Peter Härtling

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Peter Härtling (born 13 November 1933) is a German writer and poet. He is a member of the Order of Merit of the Federal Republic of Germany and he received the Großes Verdienstkreuz for his major contribution to German literature.[1] For his lasting contribution as a children's writer, Härtling was a finalist in 2010 for the biennial, international Hans Christian Andersen Award, the highest recognition available to creators of children's books.[2]

Biography[edit]

Härtling was born at Chemnitz[3] and spent the early part of his childhood living in Hartmannsdorf, Mittweida, where his father maintained a law firm.[1] Following the outbreak of World War II, the family moved to the German-occupied town of Olomouc in Moravia.[1][3] Like many of the town's German residents, Härtling's family fled before the Red Army's advance on the city during the final months of the war; the family briefly settled in Zwettl, Austria.[1] Härtling's father was captured by the Russians and died in June 1945 at the prisoner-of-war camp in Dollersheim.[1] Following the conclusion of World War II, Härtling finally settled in Nürtingen, Baden-Württemberg.[1][3] His mother committed suicide in October 1946.[1] He studied under HAP Grieshaber at the Bernsteinschule art school before starting work as a journalist.[3]

Härtling had his first collection of poetry published in 1953.[1][3] From 1967 to 1973, Härtling was the managing director of the German publishing house S. Fischer Verlag, located in Frankfurt.[3] Härtling became a full-time writer after leaving S. Fischer Verlag.[3] In the winter semester of 1983/84 he hosted the annual Frankfurter Poetik-Vorlesungen, a lecture series in which a prominent writer discourses on topics pertaining to their work.[4] Härtling used his lectureship to demonstrate the process of using a found object as the inspiration for a literary work. During the series of lectures he wrote Der spanische Soldat, a short story based on a photograph by Robert Capa.[5]

Härtling has worked as the editor of the magazine Der Monat and as the president of the Hölderlin society.[1] He currently lives in Mörfelden-Walldorf.[6]

Literary themes[edit]

Härtling has devoted a large proportion of his literary output - both in poetry and in prose - to the reclamation of history and his own past.[7][8] His autobiographical novel Zwettl (1973) deals with the period he spent living in Lower Austria after his family fled from the Red Army.[9] Nachgetragene Liebe (1980) recounts Härtling's earliest memories of his deceased father.[10]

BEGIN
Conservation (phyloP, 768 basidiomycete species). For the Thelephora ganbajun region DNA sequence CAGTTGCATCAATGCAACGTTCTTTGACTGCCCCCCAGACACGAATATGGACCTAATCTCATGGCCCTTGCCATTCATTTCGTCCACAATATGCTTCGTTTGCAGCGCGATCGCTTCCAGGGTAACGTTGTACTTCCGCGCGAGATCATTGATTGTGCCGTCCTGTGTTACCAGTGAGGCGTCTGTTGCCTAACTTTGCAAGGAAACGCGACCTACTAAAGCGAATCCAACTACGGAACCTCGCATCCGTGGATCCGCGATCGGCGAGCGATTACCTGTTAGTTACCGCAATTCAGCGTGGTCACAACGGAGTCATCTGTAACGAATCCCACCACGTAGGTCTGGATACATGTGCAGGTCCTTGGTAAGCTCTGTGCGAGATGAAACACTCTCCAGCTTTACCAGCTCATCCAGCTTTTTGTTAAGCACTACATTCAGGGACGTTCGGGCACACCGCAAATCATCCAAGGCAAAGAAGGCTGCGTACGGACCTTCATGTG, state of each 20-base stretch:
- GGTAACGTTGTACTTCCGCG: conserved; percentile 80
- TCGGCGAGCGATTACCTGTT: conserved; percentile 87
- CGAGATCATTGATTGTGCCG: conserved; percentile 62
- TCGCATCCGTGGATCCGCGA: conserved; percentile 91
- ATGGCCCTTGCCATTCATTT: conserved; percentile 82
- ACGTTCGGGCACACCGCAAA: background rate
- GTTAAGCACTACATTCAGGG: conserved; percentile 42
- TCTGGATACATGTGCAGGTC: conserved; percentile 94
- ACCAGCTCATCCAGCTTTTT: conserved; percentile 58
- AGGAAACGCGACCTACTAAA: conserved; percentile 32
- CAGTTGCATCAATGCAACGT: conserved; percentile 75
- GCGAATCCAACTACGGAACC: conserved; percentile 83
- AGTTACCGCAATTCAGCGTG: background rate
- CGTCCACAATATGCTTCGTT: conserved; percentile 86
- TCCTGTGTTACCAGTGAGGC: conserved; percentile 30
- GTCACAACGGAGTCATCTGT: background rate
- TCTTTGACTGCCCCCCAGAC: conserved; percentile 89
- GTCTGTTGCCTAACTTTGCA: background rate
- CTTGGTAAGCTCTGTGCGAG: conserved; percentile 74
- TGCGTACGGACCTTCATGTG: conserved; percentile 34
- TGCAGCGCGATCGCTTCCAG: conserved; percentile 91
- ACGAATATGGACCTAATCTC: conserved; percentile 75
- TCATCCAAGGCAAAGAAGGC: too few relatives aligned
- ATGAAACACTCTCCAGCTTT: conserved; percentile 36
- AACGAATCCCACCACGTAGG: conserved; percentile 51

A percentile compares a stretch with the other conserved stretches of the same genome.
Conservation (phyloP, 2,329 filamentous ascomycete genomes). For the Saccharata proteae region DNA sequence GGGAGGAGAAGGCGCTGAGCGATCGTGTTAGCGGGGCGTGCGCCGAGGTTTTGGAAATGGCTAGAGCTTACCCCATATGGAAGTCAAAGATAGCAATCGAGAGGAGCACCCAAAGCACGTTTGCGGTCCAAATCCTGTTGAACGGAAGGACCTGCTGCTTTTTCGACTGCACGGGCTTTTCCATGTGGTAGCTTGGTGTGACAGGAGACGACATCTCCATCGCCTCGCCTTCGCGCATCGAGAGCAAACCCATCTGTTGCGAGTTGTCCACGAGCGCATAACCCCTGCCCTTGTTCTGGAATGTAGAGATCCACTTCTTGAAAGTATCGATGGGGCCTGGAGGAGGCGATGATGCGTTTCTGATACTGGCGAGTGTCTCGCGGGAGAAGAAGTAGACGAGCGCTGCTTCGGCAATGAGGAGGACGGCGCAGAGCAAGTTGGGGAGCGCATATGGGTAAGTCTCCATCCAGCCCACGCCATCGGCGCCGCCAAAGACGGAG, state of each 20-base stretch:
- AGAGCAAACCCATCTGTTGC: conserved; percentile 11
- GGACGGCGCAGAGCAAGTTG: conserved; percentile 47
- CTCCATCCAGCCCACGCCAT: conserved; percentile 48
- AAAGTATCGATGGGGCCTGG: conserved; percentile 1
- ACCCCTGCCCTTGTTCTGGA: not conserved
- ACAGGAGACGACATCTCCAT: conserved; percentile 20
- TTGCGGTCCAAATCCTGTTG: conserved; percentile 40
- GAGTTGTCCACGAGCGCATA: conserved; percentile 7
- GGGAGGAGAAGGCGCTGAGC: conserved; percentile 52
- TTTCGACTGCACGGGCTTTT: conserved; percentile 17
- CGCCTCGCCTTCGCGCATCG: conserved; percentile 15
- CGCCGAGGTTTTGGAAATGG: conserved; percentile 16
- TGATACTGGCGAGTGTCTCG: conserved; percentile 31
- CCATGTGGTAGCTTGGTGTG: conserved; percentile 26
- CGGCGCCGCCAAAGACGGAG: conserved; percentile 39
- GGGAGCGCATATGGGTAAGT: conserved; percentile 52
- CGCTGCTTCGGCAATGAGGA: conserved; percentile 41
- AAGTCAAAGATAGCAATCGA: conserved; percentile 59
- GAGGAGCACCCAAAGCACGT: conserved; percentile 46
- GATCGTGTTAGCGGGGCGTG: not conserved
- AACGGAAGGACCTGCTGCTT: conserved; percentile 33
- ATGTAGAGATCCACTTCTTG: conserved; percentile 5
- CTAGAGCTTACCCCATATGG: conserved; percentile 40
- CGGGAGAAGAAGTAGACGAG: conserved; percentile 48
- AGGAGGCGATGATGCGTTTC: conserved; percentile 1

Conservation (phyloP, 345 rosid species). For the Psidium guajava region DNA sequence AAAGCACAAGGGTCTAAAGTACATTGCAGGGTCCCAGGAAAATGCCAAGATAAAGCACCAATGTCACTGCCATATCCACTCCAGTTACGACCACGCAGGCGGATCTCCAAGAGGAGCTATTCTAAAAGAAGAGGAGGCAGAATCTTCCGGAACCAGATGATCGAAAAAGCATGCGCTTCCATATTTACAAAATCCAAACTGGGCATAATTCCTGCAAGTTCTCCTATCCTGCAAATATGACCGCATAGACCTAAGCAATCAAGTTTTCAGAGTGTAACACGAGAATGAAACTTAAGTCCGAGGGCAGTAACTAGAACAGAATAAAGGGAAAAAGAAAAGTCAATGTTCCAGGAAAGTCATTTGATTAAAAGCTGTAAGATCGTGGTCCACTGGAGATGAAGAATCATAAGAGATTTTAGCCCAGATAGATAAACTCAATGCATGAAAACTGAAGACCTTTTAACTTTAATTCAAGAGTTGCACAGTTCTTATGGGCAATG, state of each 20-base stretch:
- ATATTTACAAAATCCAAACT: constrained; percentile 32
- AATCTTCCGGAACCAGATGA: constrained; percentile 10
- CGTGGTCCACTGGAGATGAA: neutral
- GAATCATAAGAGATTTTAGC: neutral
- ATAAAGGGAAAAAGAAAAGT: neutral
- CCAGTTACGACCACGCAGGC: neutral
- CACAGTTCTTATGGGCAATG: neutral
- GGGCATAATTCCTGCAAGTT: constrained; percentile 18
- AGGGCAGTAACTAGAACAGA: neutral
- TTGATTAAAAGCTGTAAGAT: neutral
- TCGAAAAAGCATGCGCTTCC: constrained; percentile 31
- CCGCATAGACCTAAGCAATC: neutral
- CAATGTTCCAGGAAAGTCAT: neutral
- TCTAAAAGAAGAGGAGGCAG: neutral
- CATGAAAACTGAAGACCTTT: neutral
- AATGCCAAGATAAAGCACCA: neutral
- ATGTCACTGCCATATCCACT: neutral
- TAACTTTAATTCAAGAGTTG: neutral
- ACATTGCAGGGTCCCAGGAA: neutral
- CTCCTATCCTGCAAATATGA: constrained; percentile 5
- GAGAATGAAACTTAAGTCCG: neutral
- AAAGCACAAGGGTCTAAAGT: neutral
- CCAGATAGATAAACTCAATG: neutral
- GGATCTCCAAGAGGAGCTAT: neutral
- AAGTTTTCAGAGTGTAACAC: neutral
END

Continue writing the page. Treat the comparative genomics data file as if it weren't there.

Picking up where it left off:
Another major influence on Härtling's works has been the literature and music of Romanticism.[11] Amongst other works, Härtling has written fictionalised biographical works on the writers Friedrich Hölderlin,[8] Wilhelm Waiblinger[8] and E. T. A. Hoffmann,[12] and the composers Franz Schubert[8] and Robert Schumann.[13]

Children's literature[edit]

In 1969, after writing a eulogy for the Czech children's writer Jan Procházka, Härtling began writing books for children. His first children's book, Und das ist die ganze Familie, was published the following year.[3] His children's literature has often focused on social problems involving children.[3] In Das war der Hirbel (1973) he wrote about the home of a maladjusted child, Oma (1975) talks about aging and death, whilst Theo haut ab (1977) deals with being uprooted from home and family. There are English translations of several of his children's books, including Granny (Oma), Crutches (Krücke), Ben Loves Anna (Ben liebt Anna), Old John (Alter John)[14] and Herbie's World (Das war der Hirbel).[15]

Radio[edit]

Härtling has been the moderator of the Literatur im Kreuzverhör show on hr2, the cultural radio station of Hessischer Rundfunk.[6]

Awards[edit]

Peter Härtling's awards include:[1]

References[edit]

  1. ^ a b c d e f g h i j "Lebensdaten von Peter Härtling" (in German). Peter Härtling. Retrieved 7 February 2010. 
  2. ^ a b "2006". Hans Christian Andersen Awards. International Board on Books for Young People (IBBY). With contemporary material including the press release, 27 March 2006. Retrieved 22 March 2014.
  3. ^ a b c d e f g h i "Goethe-Institut Children and Young Adult Literature Portal - Peter Härtling". Goethe-Institut. Retrieved 7 February 2010. 
  4. ^ "Zur Geschichte der Gastdozentur Poetik" (in German). Goethe University Frankfurt. 19 October 2009. Retrieved 7 February 2010. 
  5. ^ Reinhold Grimm (1985). Review of Der spanische Soldat. University of Oklahoma Press. JSTOR 40141538. 
  6. ^ a b "Peter Härtling" (in German). Hessischer Rundfunk. Retrieved 7 February 2010. 
  7. ^ "Was bleibt? - Peter Härtling". Goethe-Institut. Retrieved 7 February 2010. 
  8. ^ a b c d "Oxford Companion to German Literature: Peter Härtling". Oxford University Press. Retrieved 7 February 2010. 
  9. ^ Egbert Krisypn (1974). Review of Zwettl. University of Oklahoma Press. JSTOR 40128555. 
  10. ^ Ernestine Schlant (1981). Review of Nachgetragene Liebe. University of Oklahoma Press. JSTOR 40136080. 
  11. ^ Diner, Dan (1996). America in the eyes of the Germans: An essay on anti-Americanism. Markus Wiener. p. 34. ISBN 978-1-55876-105-6. Retrieved 7 February 2010. 
  12. ^ "Peter Härtling - Hoffmann oder Die vielfältige Liebe" (in German). Perlentaucher. Retrieved 7 February 2010. 
  13. ^ Marjorie L. Hoover (1997). Review of Schumanns Schatten. University of Oklahoma Press. JSTOR 40152883. 
  14. ^ English books by Peter Härtling at the Open Library
  15. ^ Herbie's World at WorldCat

Further reading[edit]

  • Burckhard Dücker, Peter Härtling, München: Beck: Verlag Edition Text und Kritik, 1983, ISBN 3-406-08694-2 (German)

External links[edit]